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the extension to individuals of small loans to be used for income-generating activities that will improve the borrowers' living standards. The borrowers, most of whom usually are poor women, do not qualify for a conventional bank loan, and the loans, which may be as little as $20 for very poor borrowers in some developing countries, typically are for a short term (a year or less), are not secured by collateral, and require repayment in weekly installments.

Because of the high cost, relative to the loan size, of running a microcredit program, interest rates on microcredit loans are high, sometimes as much as 35%; in the case of microcredit loans by commercial institutions, the rates may be even higher. Peer support groups consisting of other borrowers are often a component of microcredit programs, and help ensure that the borrowers repay the loans. Successful microcredit programs typically also focus on improving the education and health care of their borrowers, and do not allow individuals to borrow more than they can afford to repay.

The concept of microcredit was developed in 1976 by Muhammad YunusYunus, Muhammad,
1940–, Bangladeshi economist and banker, b. Chittagong (then in British India), grad. Vanderbilt Univ., Nashville, Tenn. (Ph.D. 1971). Yunus, who taught economics in the United States after receiving his doctorate, returned to his homeland when it won its
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, a Bangladeshi economist, as a means of alleviating the poverty and improving the lives of the very poorest inhabitants of Bangladesh. The Grameen Bank, formally established in 1983 through Yunus's efforts, expanded microcredit with the help of loans and grants, and is now self-supporting. Microcredit programs and institutions have been created in many other nations in Asia, Africa, and Latin America. Similar programs have been established to aid individuals in developed countries who do not qualify for conventional loans.

Although microcredit programs were originally operated by nonprofit organizations, a number of for-profit companies also focus on microcredit lending. The term microfinance, although often used as a synonym for microcredit, is especially used to describe commercial microlending and also may include other financial services offered on a small scale to the poor, such as bank accounts that do not require minimum balances.

Some critics see microcredit misfocused, because it is too limited to alleviate poverty in general, especially in societies where many causes other than restricted access to credit have resulted in pervasive impoverishment, but it has nonetheless improved the lives of millions of individuals and their families. The development of for-profit microlending, on the other hand, disturbs nonprofit microcredit lenders because the need for profits potentially shifts microcredit lending to those who are less poor while diminishing the resources available and the willingness to lend to the very poorest. However, in India, where for-profit microlending grew rapidly in the first decade of the 21st cent., microfinance companies in some cases lent indiscriminantly to borrowers who lacked the means to repay the loans, leading to a sharp rise in defaults in 2010 and a public backlash against the industry. Backlashes against microcredit programs and institutions (including the Grameen Bank) have also occurred in other nations, sometimes for politically motivated reasons.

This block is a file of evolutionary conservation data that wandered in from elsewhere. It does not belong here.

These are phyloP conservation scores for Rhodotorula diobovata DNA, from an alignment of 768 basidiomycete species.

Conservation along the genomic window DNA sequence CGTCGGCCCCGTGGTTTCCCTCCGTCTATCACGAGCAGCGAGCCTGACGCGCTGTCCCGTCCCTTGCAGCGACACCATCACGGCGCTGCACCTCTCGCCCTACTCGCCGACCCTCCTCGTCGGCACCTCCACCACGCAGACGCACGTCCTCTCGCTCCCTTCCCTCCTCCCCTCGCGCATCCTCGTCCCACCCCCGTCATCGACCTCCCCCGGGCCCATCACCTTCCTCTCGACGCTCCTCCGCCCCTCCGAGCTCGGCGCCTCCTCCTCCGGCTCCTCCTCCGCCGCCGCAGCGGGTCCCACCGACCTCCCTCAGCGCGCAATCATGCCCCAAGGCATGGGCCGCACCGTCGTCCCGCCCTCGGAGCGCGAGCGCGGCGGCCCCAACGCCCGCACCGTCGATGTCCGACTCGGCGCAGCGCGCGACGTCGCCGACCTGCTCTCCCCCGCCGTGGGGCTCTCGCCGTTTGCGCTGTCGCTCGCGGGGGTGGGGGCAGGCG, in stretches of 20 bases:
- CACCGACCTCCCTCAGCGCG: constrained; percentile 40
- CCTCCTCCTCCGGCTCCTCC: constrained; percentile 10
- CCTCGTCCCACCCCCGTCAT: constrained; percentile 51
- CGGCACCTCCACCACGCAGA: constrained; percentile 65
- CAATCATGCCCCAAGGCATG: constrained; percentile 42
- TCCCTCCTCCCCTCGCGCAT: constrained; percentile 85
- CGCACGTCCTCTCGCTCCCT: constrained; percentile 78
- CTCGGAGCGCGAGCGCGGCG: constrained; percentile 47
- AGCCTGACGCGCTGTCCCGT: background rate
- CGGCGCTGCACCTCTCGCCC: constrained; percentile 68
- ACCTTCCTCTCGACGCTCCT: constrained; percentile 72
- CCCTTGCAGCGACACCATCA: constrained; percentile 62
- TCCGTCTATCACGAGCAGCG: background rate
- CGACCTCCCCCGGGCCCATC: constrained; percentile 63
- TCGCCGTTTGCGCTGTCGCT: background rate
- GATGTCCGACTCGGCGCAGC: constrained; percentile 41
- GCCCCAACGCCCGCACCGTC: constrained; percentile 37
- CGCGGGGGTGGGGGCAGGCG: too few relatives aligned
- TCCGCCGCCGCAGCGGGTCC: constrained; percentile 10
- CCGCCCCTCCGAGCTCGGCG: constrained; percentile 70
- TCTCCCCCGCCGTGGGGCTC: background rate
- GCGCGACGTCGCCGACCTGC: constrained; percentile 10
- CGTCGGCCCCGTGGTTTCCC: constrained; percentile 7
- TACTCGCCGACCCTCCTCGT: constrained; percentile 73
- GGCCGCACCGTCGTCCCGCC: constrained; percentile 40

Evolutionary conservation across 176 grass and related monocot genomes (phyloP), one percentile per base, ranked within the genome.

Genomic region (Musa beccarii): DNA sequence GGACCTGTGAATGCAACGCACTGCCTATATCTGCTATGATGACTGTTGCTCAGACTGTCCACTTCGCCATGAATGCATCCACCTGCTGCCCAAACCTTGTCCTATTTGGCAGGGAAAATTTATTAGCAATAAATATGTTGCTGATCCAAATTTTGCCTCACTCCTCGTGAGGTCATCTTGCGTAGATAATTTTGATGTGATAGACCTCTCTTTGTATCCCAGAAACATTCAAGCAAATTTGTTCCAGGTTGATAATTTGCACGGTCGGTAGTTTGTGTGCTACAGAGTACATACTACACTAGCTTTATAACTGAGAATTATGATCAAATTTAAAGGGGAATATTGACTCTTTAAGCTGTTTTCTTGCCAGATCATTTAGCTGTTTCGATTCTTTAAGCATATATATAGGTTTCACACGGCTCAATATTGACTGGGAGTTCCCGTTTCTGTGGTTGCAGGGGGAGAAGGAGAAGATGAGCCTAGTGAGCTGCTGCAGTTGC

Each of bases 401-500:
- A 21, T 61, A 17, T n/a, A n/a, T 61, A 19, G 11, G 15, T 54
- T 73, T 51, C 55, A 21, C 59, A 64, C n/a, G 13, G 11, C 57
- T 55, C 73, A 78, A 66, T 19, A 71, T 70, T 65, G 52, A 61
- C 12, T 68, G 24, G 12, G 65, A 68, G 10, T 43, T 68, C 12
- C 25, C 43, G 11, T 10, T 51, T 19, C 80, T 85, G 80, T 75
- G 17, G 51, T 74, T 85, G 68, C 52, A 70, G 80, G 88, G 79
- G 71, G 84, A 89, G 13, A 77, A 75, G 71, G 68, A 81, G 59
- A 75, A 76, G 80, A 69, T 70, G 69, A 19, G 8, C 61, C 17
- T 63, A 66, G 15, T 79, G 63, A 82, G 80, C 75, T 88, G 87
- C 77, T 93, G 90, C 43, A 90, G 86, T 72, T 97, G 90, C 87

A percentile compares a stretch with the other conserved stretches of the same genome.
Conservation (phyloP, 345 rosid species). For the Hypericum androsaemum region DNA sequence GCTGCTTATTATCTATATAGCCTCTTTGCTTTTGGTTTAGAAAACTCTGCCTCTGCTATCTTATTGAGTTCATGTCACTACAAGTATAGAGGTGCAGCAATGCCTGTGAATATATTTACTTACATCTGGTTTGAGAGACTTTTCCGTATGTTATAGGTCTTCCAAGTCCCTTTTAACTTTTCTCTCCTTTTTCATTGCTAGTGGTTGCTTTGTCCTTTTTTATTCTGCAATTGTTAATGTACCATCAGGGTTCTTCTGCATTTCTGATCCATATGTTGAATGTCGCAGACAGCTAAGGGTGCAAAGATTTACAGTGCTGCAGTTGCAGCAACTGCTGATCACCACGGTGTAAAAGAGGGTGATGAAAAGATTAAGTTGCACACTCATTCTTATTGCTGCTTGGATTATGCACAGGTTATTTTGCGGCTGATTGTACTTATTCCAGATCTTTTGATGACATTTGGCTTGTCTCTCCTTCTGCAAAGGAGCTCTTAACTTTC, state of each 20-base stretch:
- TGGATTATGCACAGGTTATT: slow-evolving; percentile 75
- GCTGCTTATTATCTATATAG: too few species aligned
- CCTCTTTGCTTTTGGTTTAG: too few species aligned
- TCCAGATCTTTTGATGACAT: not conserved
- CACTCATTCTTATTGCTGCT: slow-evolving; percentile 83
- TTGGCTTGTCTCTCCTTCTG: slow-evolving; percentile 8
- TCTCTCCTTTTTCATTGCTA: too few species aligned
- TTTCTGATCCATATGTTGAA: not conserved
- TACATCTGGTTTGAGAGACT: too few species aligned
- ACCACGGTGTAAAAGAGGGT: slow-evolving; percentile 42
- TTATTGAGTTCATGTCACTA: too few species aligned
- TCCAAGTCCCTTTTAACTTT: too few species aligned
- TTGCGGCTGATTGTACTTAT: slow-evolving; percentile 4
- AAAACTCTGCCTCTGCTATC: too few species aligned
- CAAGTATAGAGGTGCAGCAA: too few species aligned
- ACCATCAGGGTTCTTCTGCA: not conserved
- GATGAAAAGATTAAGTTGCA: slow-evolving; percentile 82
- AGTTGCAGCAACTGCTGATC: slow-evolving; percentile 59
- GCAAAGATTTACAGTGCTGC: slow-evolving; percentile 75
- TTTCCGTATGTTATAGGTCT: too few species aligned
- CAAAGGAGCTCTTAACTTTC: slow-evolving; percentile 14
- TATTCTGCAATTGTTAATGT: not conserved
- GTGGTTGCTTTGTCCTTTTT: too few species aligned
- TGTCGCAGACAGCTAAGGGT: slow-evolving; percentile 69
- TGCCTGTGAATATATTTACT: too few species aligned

References in periodicals archive ?
I'm ordering to increase microlending of Kazakhstanis this year by 20 billion tenge compared to last year.
New Delhi [India], Feb 21 ( ANI ): Microlending platform Happy Loans surpassed the disbursal of 7200 loans, totally worth around Rs.
The sprawling online microlending business has fuelled a 1.
Ben Casselman takes a more critical look at microloans for FiveThirtyEight, writing, "A series of six independently conducted randomized controlled trials found that a variety of microlending programs had little to no effect on participants' income or financial well-being .
20,000- crore microlending scheme could be a bank in 12 months
contributing in excess of USD 2bn in statewide corporate lending, and engineering statewide microlending opportunities via the Pure Michigan Micro Lending Initiative in Detroit and further pending in additional Michigan communities.
Microlending will help spur Islamic bond sales because banks will need to raise funds for such initiatives, CIMB's Badlisyah said.
Increasingly, there are also mixed models in which crowdfunding methods are applied to microlending.
The development of microlending as a subsector of the Namibian financial sector is to be expected as a natural step in the evolution of local finance and the DBN wants to play its pivotal role in that regard.
Q I've been hearing a lot about microlending lately.
Walker, Note, The Future of Microlending in the United States: A Shift from Charity to Profits?
As a pioneering MFI that has always focused on maximizing social impact, one innovative product which KREDIT has just introduced is the education loan, supported by Vittana (a Seattle- based NGO specialized in providing education in third world countries) and Kiva (a peer-to-peer microlending website).